Both surfaces are stain-resistant but not stain proof so it is best to promptly wipe away staining agents or keep them off your countertops entirely.

Neither Corian nor Formica laminate scratches easily. Both surfaces are hard and resist cracking.

Formica laminate is however more prone to cracking than Corian. Once it has cracked, it is not reparable and even if a resin gel coating can be applied to seal the crack, it is impossible to achieve the even finish it previously had. It would be better to replace the countertop entirely.

Cracks on Corian surfaces can be sanded down and smoothened with a perfect finish as though the crack never happened, thanks to the homogenous nature of the solid surface.


Corian easily outlasts Formica laminate although both last decades. Corian can last up to 30 years in impeccable condition while Formica lasts about 15-20 years with the utmost care taken to prevent cracking.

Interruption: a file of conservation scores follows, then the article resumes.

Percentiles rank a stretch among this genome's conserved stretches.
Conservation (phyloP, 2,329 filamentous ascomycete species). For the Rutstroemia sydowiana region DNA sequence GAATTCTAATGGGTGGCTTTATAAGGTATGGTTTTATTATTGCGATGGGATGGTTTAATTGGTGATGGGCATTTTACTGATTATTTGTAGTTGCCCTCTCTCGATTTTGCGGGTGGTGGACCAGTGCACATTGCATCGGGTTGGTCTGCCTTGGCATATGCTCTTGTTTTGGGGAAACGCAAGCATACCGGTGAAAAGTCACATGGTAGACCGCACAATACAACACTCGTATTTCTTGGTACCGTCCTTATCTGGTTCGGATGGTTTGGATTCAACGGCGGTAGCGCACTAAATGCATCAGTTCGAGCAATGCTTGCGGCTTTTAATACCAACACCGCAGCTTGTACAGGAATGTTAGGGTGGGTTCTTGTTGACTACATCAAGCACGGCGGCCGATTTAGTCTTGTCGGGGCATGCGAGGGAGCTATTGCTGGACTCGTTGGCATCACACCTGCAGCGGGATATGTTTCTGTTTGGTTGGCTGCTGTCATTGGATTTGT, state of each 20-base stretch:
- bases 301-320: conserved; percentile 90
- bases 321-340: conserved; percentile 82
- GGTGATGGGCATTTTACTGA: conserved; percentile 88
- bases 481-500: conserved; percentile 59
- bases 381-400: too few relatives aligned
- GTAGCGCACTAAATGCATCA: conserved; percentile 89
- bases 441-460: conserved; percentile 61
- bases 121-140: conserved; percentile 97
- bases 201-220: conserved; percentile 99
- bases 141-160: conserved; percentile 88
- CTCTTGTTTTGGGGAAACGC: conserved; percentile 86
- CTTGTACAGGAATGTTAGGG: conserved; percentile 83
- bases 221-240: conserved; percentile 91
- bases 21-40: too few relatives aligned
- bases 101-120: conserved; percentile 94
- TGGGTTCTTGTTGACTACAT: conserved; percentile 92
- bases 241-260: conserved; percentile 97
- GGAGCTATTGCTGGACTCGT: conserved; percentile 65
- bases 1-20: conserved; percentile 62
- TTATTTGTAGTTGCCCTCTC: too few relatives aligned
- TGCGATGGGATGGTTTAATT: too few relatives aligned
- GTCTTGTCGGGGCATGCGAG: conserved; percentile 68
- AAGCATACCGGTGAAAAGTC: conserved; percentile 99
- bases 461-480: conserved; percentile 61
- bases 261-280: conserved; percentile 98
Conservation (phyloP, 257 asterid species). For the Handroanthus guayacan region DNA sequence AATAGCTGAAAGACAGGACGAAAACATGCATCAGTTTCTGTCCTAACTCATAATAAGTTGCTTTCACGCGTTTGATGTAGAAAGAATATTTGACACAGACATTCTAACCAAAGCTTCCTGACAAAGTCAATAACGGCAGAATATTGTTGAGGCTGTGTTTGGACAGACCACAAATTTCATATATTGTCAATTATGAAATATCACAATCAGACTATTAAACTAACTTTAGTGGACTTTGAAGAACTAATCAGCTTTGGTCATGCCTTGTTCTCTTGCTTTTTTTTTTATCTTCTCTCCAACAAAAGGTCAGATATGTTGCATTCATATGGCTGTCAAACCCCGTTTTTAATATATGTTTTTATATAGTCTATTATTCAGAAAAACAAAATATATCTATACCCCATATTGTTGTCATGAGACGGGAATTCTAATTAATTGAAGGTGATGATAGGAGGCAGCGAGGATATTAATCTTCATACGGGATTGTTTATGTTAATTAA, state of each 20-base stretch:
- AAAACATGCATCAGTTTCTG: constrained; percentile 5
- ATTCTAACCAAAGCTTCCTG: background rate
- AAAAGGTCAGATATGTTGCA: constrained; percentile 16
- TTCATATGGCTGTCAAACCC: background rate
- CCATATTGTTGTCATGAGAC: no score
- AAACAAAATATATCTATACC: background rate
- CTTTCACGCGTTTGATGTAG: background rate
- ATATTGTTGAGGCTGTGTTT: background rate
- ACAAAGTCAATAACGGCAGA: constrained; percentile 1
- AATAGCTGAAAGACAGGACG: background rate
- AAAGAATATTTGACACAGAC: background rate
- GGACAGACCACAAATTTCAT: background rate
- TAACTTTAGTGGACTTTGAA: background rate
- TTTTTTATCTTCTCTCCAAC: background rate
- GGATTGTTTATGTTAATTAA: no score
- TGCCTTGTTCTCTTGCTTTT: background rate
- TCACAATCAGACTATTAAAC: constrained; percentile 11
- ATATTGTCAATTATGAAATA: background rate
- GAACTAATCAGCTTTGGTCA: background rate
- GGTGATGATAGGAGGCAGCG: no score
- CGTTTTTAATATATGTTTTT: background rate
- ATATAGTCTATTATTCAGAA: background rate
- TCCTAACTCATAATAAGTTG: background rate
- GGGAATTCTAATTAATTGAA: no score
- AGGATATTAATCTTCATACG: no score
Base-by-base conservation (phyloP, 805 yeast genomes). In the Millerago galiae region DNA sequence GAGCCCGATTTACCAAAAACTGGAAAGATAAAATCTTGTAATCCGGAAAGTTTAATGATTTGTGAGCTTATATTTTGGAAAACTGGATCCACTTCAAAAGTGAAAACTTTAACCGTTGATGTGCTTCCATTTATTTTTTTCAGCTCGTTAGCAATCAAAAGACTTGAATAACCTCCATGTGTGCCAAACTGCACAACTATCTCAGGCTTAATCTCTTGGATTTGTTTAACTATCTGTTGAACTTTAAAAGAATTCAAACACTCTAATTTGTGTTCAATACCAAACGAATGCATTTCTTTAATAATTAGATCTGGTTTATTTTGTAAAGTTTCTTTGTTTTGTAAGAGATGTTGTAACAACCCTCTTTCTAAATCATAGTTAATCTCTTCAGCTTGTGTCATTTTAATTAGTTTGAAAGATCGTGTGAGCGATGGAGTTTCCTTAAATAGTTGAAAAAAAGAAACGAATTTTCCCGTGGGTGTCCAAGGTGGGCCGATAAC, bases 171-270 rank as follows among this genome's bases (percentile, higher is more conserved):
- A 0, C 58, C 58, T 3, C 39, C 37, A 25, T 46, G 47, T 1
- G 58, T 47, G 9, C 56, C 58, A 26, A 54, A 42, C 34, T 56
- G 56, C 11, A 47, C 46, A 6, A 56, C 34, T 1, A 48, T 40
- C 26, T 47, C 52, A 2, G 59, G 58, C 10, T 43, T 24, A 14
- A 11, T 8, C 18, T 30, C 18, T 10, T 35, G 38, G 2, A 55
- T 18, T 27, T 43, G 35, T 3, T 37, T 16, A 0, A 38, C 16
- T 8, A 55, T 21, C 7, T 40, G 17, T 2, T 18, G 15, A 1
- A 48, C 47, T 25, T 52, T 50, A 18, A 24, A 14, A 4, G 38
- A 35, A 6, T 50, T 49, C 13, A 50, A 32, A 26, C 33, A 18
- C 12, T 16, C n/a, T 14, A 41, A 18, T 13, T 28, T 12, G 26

Corian vs. Formica

The DIY culture may be spreading fast but with countertops, self-installation is a bad idea. Corian countertops can only be installed by a professional who will be able to join separate slabs correctly to create the seamless single slab look you want to achieve. 

Attempting this yourself may leave spaces between slabs which will allow water and moisture through creating a breeding ground for bacteria.

Though Formica is touted as easy to install by yourself, it is also ill-advised to do it yourself. Installing them yourself increases the risk of cracking and scratching them, leaving room in the joints and cracks which will allow water damage.


Corian Solid Surface costs more per square foot than Formica laminate. The composite materials for Formica laminate are cheaper and easier to mold than Corian.

Corian Solid Surface is also harder and thicker than laminate hence costs more to install.

Verdict: Corian Vs Formica

Formica laminate performs exceptionally well as a kitchen countertop and some models cannot even be differentiated from Corian and other solid surface brands.

In terms of wholesome value, however, Corian Solid Surface is the superior product.